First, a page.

Suppose you want to write a brand-new popular tune. A piano has only eighty-eight keys, and the span of the human voice is even narrower. Only a few rhythms and chord progressions reliably please the palate of the masses, and myriad tunes have already been written under these constraints and are protected by copyright. Is it possible to write a new one that doesn’t echo an old one?
Is plagiarism inevitable in pop music? Thanks to combinatorics, the answer is certainly no for a song at full length. And the answer is probably still no if one focuses on just the heart of a song—whatever, legally speaking, that is. But even a genius would probably be unable to write a new pop song that doesn’t resemble some old one for at least a bar or two. When music plagiarism cases go to trial, lawyers and judges must somehow distinguish inevitable echoes from willful theft. “If a song writer is ethical,” A.J. Liebling once quipped, in a book he ghost-wrote for an unscrupulous music publisher, “he will not cop a tune within three years of its publication.” The law aspires to something a bit longer-lasting and maybe even less cynical. But to formulate a rule for distinguishing accidental from larcenous parallels is a fiendish challenge, and in attempting to rise to it, a mind could easily lose its way. As the lawyer Gary Rosen recounts in Unfair to Genius, an entertaining if somewhat pointillist new biography-cum-legal-history, the minor early-twentieth-century composer Ira B. Arnstein not only ruined his musical career through the chronic litigation of music plagiarism cases; he literally went mad.
“A crank, a noodnik, and a loser” is how Rosen describes his hero. He didn’t start out that way. Born in Ukraine sometime between 1876 and 1883 to a Jewish family, Itzig Arenstein emigrated in 1891 to New York City, where he lived on the Lower East Side. In 1893, he sang as a boy soprano at the World’s Fair in Chicago, part of a choir led by a woman who collected folk songs and corresponded with Marx and Engels. As a young man, he toured with the opera singer Nellie Melba as a pianist, and in 1899 he launched his composing career with a solo piano work, “A Mother’s Prayer.” He sold the rights to the saccharine piece for $75, and it was to remain in print for decades.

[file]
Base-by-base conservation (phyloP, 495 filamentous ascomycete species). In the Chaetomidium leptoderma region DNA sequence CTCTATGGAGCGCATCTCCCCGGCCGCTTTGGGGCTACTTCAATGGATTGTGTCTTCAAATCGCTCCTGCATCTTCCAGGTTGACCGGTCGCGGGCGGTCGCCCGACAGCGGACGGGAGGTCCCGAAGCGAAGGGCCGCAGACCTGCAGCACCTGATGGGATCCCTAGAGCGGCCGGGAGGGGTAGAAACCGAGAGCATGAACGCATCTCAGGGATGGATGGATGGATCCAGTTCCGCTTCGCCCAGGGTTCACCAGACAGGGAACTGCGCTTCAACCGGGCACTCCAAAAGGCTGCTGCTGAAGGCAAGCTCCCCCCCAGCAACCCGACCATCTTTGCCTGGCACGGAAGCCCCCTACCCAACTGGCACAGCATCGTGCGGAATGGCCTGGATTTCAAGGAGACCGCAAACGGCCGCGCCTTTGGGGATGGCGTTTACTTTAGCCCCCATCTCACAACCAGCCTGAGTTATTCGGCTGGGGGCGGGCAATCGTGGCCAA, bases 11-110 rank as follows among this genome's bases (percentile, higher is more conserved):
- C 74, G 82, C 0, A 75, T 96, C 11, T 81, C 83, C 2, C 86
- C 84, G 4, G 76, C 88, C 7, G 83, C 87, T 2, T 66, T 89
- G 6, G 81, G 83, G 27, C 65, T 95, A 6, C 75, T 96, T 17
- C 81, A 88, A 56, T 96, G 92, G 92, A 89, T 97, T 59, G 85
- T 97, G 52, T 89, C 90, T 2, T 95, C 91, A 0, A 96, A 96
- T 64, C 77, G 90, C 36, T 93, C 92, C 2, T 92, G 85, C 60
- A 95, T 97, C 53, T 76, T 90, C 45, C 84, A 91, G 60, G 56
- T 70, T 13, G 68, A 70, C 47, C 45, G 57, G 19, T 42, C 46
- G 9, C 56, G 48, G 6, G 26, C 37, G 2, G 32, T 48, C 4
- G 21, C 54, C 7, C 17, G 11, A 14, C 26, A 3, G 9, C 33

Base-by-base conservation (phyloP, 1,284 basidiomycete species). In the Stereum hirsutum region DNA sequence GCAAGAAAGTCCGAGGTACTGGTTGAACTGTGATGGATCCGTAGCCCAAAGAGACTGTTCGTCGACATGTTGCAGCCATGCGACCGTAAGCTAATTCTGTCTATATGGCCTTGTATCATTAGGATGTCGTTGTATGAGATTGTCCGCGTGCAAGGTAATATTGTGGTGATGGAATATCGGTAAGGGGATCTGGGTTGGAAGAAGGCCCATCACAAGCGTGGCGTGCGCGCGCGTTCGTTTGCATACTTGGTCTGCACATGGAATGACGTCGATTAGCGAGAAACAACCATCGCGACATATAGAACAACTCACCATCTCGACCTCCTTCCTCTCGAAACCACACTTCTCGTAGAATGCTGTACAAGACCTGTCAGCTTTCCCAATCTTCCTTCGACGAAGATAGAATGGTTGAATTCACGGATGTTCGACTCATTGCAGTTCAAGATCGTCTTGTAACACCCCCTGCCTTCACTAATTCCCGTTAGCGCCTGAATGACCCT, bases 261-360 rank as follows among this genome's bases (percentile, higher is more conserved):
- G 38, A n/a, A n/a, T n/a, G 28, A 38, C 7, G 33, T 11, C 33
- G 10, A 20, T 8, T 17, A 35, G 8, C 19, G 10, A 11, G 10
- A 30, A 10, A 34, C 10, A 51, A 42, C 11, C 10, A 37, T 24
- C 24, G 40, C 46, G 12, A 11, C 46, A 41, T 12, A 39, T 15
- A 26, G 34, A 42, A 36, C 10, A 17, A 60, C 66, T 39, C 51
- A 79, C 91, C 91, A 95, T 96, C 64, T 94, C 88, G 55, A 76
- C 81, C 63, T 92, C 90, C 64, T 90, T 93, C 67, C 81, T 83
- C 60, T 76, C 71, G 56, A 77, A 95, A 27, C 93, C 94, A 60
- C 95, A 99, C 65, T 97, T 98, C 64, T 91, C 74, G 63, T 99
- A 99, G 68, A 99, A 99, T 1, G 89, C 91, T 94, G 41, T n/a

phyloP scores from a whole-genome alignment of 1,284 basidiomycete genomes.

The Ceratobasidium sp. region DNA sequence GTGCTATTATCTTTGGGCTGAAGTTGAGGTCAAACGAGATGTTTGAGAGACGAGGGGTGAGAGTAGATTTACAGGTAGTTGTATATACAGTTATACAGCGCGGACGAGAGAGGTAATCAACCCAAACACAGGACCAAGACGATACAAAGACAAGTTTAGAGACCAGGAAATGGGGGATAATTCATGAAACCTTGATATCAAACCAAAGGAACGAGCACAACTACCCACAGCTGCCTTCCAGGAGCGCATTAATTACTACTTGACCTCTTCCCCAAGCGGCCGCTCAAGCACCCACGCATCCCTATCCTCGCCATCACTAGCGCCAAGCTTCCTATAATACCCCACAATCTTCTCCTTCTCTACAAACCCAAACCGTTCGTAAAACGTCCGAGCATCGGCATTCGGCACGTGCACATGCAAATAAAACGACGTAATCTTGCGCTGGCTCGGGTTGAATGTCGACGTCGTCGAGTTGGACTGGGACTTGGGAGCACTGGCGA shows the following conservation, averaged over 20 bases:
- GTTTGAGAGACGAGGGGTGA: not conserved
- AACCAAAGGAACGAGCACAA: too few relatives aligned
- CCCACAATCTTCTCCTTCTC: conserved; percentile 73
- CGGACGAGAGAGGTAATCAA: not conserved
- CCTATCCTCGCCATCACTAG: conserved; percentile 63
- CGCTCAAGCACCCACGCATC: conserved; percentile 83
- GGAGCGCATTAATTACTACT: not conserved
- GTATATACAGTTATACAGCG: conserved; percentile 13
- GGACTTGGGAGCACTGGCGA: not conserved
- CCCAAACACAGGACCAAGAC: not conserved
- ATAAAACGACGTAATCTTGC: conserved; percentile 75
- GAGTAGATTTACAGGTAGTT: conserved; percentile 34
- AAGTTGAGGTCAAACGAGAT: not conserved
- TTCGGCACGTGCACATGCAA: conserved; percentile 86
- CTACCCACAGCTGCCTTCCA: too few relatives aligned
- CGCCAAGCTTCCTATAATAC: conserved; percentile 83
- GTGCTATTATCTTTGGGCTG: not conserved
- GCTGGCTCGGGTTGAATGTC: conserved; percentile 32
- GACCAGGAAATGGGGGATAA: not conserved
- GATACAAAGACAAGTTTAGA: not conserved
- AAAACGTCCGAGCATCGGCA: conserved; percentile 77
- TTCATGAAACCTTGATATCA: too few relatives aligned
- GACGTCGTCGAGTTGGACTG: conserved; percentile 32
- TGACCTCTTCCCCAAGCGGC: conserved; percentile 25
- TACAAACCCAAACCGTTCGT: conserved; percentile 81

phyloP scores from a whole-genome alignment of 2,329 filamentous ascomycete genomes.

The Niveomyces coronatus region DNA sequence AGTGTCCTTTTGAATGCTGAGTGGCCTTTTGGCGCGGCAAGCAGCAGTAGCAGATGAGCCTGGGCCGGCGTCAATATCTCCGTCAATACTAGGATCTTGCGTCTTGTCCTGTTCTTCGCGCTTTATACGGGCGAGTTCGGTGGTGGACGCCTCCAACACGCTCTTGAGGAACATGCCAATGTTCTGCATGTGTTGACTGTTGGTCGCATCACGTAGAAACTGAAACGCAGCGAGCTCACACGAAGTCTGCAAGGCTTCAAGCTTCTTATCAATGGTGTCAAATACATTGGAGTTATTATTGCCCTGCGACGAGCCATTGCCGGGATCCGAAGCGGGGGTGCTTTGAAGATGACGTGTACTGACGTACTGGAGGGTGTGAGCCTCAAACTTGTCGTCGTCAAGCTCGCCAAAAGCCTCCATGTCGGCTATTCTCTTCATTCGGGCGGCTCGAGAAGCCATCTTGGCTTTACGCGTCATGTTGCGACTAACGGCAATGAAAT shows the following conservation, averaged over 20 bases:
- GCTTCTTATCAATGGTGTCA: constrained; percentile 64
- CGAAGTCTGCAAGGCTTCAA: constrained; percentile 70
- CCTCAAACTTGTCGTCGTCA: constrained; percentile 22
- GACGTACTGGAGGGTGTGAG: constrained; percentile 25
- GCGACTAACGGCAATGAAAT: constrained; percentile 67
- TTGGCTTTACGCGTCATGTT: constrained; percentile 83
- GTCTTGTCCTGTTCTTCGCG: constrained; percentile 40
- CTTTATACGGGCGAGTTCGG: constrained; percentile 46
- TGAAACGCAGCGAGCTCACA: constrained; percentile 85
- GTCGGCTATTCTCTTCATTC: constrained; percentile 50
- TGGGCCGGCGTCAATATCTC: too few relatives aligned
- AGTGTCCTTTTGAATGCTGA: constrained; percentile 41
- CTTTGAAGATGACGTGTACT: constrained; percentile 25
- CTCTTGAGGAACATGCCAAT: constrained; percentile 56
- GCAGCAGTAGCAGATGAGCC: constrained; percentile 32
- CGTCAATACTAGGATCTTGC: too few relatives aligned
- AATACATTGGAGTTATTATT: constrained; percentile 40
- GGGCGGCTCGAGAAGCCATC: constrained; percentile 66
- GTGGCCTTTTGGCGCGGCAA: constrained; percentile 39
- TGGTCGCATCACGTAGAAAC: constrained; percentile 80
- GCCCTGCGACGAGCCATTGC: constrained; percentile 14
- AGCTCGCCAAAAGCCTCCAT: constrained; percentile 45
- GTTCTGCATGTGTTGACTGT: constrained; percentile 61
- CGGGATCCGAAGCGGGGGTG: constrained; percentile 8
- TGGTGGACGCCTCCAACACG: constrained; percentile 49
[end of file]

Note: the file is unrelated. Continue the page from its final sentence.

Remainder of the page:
“Itzig” was altered to “Isaac,” then to “Ira,” while “Arenstein” was shortened to “Arnstein.” As the family grew more respectable, they moved to Harlem and later to the Upper West Side, where Ira opened a music school. So industriously did he compose that by 1914 he was up to opus 80. During World War I, he was inspired to reclaim his Jewish roots by the success of Josef Rosenblatt, known as the Jewish Caruso, a cantor who performed on the vaudeville circuit and at Carnegie Hall without compromising his Orthodox convictions. (Rosenblatt even had a cameo in the movie The Jazz Singer.) Arnstein wrote a Jewish national anthem that Rosenblatt recorded for Columbia Gramophone in 1918. Victor and Columbia published recordings of another Jewish-themed song by Arnstein in 1922, and in 1925 his biblical opera, The Song of David, was staged in New York as a work in progress.
To make a living as an artist in any era is an achievement, but Arnstein’s gifts were modest and his career wouldn’t have been memorable if he hadn’t run off the rails and crashed into the law. A reader of Rosen’s book may therefore feel a little uncertain how to allocate his attention: Arnstein, the ostensible foreground, is quite often less interesting than the background, the changes in copyright law and the music business in the early twentieth century.